Everything You Need To Know About HiFly’s SECOND A380!

We have been following the progress of HiFly’s first A380 like parents watching a toddler’s first steps, we continue to find the concept of a wet leasing airline to be fantastic and to see the A380 rebirthed in such a way heralds a, hopefully soon to be, golden age for the airline industry.

But one thing we have failed to discuss in length is the 2ndHiFly A380 that is supposedly currently waiting in the wings (pun very much intended).

HiFly A380
One of Hi Fly’s A380s. Photo: HiFly

If you are wondering what the fuss is all about, or who HiFly even is, we are happy to summarise it quickly for you. HiFly is a ‘wet-leasing’ airline, meaning you can’t buy tickets from them or they operate any routes, but they charter out their planes as a stop gap to other airlines to help continue service last minute or for seasonal demand, such in the case of Norwegian Airlines or Air Austral who have both picked up the ex-Singaporean HiFly A380 so far.

Understanding the demand (or possible lack of as the months continue) of this current A380, one has to enquire if there will be a next member of the HiFly family.

“We will use them [Two A380’s] for markets where high capacity is needed and for airports where slots are scarce,”  Managing director Paulo Mirpurito aeroTELEGRAPH last August 217

Where is the 2nd HiFly A380?

Whilst the deal was confirmed previously to media in an annoucement by HiFly, we have not yet seen any action by HiFly in acquiring a second A380.

To understand where this plane is, we need to start at the beginning when Singapore Airlines decided to retire five A380’s (And started to acquire five new A380s to maintain a consistent fleet of 19 A380’s). Three of the planes are leased by German leasing and finance company DS Aviation, part of the Dr. Peters Group and two planes are leased from Doric Asset Finance.

We can, fortunately, identify each plane with their registration numbers, which are as follows:

Manufacturer numberType AirlineFirst flightRegistrationStatus 
3380-841Singapore Airlines  07/05/20069V-SKAStored
5380-841Singapore Airlines  19/07/20069V-SKBStored
6380-841HiFly Malta  17/11/20069H-MIPActive
8380-841Singapore Airlines  19/03/20079V-SKDStored
10380-841Singapore Airlines  21/12/20079V-SKEStored

(Airfleets.net)

We know obviously that one that is active and in usage by HiFly, but what of the other four? Let us put on our detective hats to find out.

We suspect that number two (9V-SKA) and three (9V-SKB) will be broken up for spare parts.

The airliners will not be completely scrapped, but valuable components such as landing gears and electronics will first be salvaged for sale.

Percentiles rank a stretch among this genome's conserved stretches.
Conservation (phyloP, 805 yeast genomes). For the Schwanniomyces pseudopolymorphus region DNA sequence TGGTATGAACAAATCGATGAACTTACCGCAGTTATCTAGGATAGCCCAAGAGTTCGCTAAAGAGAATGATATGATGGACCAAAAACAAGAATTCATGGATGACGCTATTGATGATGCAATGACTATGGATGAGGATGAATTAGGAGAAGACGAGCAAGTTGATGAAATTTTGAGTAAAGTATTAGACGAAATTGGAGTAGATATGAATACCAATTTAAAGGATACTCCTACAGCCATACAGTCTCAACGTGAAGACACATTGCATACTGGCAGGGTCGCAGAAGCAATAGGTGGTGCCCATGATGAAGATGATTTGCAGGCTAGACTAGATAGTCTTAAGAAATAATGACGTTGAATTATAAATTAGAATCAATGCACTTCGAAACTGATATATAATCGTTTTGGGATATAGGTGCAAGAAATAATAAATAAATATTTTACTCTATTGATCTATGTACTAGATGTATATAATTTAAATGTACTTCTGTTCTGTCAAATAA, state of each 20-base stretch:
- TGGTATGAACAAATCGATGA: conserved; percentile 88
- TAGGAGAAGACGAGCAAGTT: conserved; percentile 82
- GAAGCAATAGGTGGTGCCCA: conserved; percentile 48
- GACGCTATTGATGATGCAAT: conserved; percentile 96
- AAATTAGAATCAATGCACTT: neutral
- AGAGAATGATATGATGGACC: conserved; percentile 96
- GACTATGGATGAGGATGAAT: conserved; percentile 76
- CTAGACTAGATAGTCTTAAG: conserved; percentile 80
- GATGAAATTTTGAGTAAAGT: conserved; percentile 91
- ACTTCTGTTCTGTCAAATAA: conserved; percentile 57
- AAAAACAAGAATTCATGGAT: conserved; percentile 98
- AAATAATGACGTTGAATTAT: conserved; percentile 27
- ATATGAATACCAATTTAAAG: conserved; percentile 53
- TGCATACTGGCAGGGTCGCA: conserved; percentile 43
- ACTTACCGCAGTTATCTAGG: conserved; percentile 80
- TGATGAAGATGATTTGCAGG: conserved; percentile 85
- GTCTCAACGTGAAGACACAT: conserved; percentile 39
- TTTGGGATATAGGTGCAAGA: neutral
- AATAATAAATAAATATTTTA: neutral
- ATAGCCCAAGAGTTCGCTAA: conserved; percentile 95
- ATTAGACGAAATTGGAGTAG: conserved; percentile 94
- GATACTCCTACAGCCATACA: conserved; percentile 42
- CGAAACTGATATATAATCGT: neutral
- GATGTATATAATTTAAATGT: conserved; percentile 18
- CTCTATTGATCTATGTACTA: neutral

Photo: Airbus

It starts to get a little trickier when it comes to tracking down number four (9V-SKD) and number five (9V-SKE). Number four is only listed at stored, and upon looking up it appears to have been retired from Singapore on the 18thDec 2017 and returned to the owner DS Aviation. Further research looks like it has been moved to Tarbes–Lourdes–Pyrénées Airport (LDE) in France until they know what to do with it.

The last A380 (9V-SKE) seems to also be in storage and currently mothballed at Toulouse since 23rdApr 2018. However, as this is the 2nd plane owned by Doric Asset Finance (the same company that leased the previous HiFly A380), this is most likely the candidate for the 2nd Hifly A380.

What will happen to the last two A380’s?

Unless the owners of these two planes can find a new leaseholder for the craft, such as HiFly then they may suffer the same fate as their two older brothers and broken down for spare parts (for a very lucrative $80 million) or perhaps turned into a private luxury flying palace for a Gulf prince.

“The A380 once came close to private use: Saudi Prince Alwaleed bin Talal bin Abdulaziz Alsaud, chairman of Kingdom Holding company, signed for the only Flying Palace but that deal collapsed with the global financial crisis in 2008.”

3 comments
  1. For the life of me I don’t get how aircraft leasing companies make money in the long run. I get that they buy in bulk for a discount and manage to snag better delivery dates so if airline x wants a particular aircraft they can get it sooner rather than later. I also get that it’s a reduced risk to the airline who can just terminate the lease rather than dealing with owning hardware.

    but it doesn’t seem quite enough, take the A380’s – leased for only 10 years? how could that have broken even – even considering the salvaging.

  2. “…such in the case of Norwegian Airlines or Air Austral who have both picked up the ex-Singaporean HiFly A380 so far.” – and Thomas Cook Airlines as well, august 1 and 2, 2018, Copenhagen – Larnaca – Oslo – Maiorca

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